DELIUS: Paris / Brigg Fair / Eventyr / Irmelin / La Calinda
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Frederick Delius (1862 - 1934)
Paris: Nocturne, The Song of a Great City
Brigg Fair: An English Rhapsody
Eventyr (Once Upon a Time), ballad after Asbj?©rnsen
Frederick Delius was born in the Northern English industrial city of Bradfordin 1862 into a family of German extraction, and joined his father's business,once his schooling was over. Unsuited to the career his father had intended forhim, he borrowed from his father enough money to set himself up in a business ofhis own, as an orange plantation owner in Florida. Here he was able to furtherhis musical interests, notably with lessons from Thomas Ward in Jacksonville andby contact with the various musicians either living there or visiting the townin the winter months. He later moved to Danville in Virginia, abandoning hisplantation and seeking now to earn a living as a musician. It was at this timethat his father agreed to allow him to train as a musician at LeipzigConservatory, which Delius entered in the summer of 1886, studying with Reinecke,Jadassohn and Sitte and forming an important friendship with Grieg. It wasthrough the latter that paternal support was extended to Delius, allowing him tomove to Paris and settle there as a composer. His meeting with the young painterJelka Rosen led to a liaison. In 1897 they set up house together inGrez-sur-Loing and married in 1903.
Much of the rest of the life of Delius was spent at Grez-sur-Loing. Duringthe war years it was necessary to take refuge in England, a time of somedifficulty in the absence of the usual royalty payments from Germany. After thewar he returned to France, but gradually succumbed to the effects of syphilis,possibly contracted in America, suffering blindness and paralysis. For the lastsix years of his life he was assisted in his composition by the youngYorkshire musician Eric Fen by, who served as his amanuensis. He died in 1934.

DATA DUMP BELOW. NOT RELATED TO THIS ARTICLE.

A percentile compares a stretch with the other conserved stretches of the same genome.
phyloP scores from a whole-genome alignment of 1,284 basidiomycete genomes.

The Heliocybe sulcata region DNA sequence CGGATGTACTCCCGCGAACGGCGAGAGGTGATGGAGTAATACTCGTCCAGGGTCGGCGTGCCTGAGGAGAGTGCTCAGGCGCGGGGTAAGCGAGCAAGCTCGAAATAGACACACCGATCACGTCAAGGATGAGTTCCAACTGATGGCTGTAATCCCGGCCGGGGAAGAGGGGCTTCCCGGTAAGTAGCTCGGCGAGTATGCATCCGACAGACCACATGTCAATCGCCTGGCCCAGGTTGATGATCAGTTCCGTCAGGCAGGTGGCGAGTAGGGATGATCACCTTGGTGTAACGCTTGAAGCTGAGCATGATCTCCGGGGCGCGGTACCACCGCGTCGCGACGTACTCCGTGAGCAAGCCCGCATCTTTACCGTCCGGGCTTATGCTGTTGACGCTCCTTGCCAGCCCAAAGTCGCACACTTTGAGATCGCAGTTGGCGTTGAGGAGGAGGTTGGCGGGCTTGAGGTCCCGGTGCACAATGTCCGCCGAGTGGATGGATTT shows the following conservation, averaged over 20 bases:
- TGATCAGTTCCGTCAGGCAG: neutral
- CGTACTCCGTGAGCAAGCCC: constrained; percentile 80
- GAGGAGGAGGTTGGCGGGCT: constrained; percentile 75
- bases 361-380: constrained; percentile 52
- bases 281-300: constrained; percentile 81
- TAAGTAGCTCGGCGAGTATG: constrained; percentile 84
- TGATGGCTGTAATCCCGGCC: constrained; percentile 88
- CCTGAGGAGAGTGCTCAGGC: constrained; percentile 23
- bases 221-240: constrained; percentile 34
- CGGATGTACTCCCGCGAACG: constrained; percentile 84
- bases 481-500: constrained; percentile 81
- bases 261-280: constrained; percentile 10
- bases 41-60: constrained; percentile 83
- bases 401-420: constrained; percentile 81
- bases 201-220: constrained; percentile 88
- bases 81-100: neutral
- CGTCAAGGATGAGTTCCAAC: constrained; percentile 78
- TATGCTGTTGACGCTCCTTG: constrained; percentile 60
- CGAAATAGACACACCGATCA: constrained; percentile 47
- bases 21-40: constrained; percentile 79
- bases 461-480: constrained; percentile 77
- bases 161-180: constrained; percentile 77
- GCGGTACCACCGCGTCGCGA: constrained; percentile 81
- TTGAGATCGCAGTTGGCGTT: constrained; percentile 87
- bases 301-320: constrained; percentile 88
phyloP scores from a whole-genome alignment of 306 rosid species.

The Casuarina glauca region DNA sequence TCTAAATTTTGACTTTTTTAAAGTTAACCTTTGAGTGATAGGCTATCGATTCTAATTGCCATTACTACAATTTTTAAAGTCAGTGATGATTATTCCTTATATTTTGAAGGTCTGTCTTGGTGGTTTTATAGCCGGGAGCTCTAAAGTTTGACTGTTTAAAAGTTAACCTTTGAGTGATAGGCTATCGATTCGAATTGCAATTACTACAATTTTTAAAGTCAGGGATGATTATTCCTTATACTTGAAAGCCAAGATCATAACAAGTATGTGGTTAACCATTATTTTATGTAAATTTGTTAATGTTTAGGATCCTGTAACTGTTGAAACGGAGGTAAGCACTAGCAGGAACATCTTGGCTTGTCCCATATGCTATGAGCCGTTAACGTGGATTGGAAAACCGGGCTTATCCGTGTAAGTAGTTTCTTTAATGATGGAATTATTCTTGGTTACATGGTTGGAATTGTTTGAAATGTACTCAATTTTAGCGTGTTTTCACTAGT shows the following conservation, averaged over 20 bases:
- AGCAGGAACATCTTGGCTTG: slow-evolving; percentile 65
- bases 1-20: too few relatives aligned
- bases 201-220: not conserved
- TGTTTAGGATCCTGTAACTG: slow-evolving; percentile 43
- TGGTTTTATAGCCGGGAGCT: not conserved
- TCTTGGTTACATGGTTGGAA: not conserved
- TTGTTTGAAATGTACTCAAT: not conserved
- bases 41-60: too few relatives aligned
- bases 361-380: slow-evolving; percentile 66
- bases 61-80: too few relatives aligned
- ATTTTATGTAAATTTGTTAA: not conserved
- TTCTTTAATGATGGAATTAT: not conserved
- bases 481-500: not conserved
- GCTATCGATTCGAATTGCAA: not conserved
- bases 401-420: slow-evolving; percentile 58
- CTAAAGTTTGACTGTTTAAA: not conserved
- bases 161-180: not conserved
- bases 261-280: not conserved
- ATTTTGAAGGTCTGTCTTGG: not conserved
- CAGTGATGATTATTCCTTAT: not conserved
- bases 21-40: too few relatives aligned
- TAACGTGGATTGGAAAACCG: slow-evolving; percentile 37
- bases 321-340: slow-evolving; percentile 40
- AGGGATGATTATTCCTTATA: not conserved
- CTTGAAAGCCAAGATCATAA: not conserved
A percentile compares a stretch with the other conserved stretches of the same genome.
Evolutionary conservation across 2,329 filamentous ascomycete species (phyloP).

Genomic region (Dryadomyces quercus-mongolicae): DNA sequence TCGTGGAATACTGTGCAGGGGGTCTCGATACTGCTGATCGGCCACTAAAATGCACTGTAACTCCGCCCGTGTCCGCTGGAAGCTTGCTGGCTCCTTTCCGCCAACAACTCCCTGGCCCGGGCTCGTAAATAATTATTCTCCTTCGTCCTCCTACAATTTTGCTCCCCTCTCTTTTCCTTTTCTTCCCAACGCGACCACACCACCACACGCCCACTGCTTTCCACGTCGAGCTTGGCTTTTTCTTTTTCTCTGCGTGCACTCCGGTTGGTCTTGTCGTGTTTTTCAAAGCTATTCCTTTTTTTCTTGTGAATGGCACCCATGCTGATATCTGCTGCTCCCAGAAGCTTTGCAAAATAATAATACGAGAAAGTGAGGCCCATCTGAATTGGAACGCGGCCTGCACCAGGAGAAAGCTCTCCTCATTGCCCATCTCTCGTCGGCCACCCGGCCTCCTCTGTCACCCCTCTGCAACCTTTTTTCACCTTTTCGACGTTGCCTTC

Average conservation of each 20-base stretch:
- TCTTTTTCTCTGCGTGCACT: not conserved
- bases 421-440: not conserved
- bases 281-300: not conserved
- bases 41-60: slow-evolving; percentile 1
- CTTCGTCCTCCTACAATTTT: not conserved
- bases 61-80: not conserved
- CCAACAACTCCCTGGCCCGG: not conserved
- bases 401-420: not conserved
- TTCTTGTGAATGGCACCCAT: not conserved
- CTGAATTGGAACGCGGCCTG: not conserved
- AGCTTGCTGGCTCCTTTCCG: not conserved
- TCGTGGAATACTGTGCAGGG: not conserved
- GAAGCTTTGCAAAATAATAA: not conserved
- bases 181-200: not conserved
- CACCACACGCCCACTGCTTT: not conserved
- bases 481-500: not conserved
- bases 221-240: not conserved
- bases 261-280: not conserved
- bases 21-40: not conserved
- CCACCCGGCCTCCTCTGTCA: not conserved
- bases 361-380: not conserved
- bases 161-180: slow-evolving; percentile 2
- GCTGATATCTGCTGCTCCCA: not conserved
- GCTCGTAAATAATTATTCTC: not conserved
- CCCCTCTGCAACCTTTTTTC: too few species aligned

As a composer Delius won considerable support from influential musicians,among whom the conductor Sir Thomas Beecham was of great importance. Three ofhis early operas were performed in Germany in the years before 1914 andorchestral works, in a very personal idiom that owed something to Wagner andeven more to Grieg, first found an audience there, largely through the advocacyof Hans Haym, the young Music Director in Elberfeld (Wuppertal). Beecham proveda strong ally in England, where at first Delius was relatively neglected.
Nevertheless the Concerto for Violin and Cello for May and BeatriceHarrison had its first performance at the Queen's Hall in London in 1920,conducted by Henry Wood, while Albert Sammons had already, in 1919, introducedthe Violin Concerto to the London public in the same concert hall, withAdrian Boult. It is paradoxical that much of his earlier reputation had beenbuilt in Germany, although his music seems, for whatever reason, essentiallyEnglish in feeling, as his wife later maintained. As English a work as BriggFair, however, was first heard in Basle in 1907, Sea Drift, withwords by Whitman, in Essen and Appalachia and the Piano Concerto inElberfeld.
The strong advocacy of Sir Thomas Beecham, who had introduced a number of thecompositions of Delius to English audiences, culminated in 1929 with a DeliusFestival, an event that the composer himself attended. He was appointed aCompanion of Honour in the same year, a mark of official approval of hisachievement.